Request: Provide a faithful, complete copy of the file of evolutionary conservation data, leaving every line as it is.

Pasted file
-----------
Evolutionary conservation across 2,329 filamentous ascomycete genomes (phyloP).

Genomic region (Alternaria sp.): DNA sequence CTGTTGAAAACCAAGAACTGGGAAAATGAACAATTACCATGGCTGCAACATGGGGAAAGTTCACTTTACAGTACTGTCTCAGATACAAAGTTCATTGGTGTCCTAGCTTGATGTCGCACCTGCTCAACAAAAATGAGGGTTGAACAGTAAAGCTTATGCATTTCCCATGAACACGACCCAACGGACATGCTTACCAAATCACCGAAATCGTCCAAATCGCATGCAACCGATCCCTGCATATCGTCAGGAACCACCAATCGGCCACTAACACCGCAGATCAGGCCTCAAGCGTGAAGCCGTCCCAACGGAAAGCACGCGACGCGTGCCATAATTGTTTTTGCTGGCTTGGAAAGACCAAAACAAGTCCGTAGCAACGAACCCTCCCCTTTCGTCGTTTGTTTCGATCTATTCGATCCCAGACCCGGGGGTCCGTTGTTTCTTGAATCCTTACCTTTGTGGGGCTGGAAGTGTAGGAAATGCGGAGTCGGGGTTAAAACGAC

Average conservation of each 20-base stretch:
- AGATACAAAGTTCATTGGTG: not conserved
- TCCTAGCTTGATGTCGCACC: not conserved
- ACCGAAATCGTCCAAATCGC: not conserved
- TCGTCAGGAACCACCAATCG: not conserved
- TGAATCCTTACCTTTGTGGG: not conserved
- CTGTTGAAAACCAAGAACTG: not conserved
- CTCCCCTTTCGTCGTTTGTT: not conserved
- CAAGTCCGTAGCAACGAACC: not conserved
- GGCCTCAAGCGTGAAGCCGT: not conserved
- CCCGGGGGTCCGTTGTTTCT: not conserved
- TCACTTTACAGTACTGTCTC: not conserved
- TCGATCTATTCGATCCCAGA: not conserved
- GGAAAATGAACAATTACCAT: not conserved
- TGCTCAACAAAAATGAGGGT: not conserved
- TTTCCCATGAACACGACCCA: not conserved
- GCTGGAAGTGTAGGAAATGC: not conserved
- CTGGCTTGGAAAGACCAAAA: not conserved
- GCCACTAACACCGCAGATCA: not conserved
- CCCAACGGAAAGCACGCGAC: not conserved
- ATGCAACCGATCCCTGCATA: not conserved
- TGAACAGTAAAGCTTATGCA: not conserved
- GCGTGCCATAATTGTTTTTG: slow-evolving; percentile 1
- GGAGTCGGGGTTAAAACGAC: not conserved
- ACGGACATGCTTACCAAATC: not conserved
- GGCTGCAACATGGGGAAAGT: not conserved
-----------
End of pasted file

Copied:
Evolutionary conservation across 2,329 filamentous ascomycete genomes (phyloP).

Genomic region (Alternaria sp.): DNA sequence CTGTTGAAAACCAAGAACTGGGAAAATGAACAATTACCATGGCTGCAACATGGGGAAAGTTCACTTTACAGTACTGTCTCAGATACAAAGTTCATTGGTGTCCTAGCTTGATGTCGCACCTGCTCAACAAAAATGAGGGTTGAACAGTAAAGCTTATGCATTTCCCATGAACACGACCCAACGGACATGCTTACCAAATCACCGAAATCGTCCAAATCGCATGCAACCGATCCCTGCATATCGTCAGGAACCACCAATCGGCCACTAACACCGCAGATCAGGCCTCAAGCGTGAAGCCGTCCCAACGGAAAGCACGCGACGCGTGCCATAATTGTTTTTGCTGGCTTGGAAAGACCAAAACAAGTCCGTAGCAACGAACCCTCCCCTTTCGTCGTTTGTTTCGATCTATTCGATCCCAGACCCGGGGGTCCGTTGTTTCTTGAATCCTTACCTTTGTGGGGCTGGAAGTGTAGGAAATGCGGAGTCGGGGTTAAAACGAC

Average conservation of each 20-base stretch:
- AGATACAAAGTTCATTGGTG: not conserved
- TCCTAGCTTGATGTCGCACC: not conserved
- ACCGAAATCGTCCAAATCGC: not conserved
- TCGTCAGGAACCACCAATCG: not conserved
- TGAATCCTTACCTTTGTGGG: not conserved
- CTGTTGAAAACCAAGAACTG: not conserved
- CTCCCCTTTCGTCGTTTGTT: not conserved
- CAAGTCCGTAGCAACGAACC: not conserved
- GGCCTCAAGCGTGAAGCCGT: not conserved
- CCCGGGGGTCCGTTGTTTCT: not conserved
- TCACTTTACAGTACTGTCTC: not conserved
- TCGATCTATTCGATCCCAGA: not conserved
- GGAAAATGAACAATTACCAT: not conserved
- TGCTCAACAAAAATGAGGGT: not conserved
- TTTCCCATGAACACGACCCA: not conserved
- GCTGGAAGTGTAGGAAATGC: not conserved
- CTGGCTTGGAAAGACCAAAA: not conserved
- GCCACTAACACCGCAGATCA: not conserved
- CCCAACGGAAAGCACGCGAC: not conserved
- ATGCAACCGATCCCTGCATA: not conserved
- TGAACAGTAAAGCTTATGCA: not conserved
- GCGTGCCATAATTGTTTTTG: slow-evolving; percentile 1
- GGAGTCGGGGTTAAAACGAC: not conserved
- ACGGACATGCTTACCAAATC: not conserved
- GGCTGCAACATGGGGAAAGT: not conserved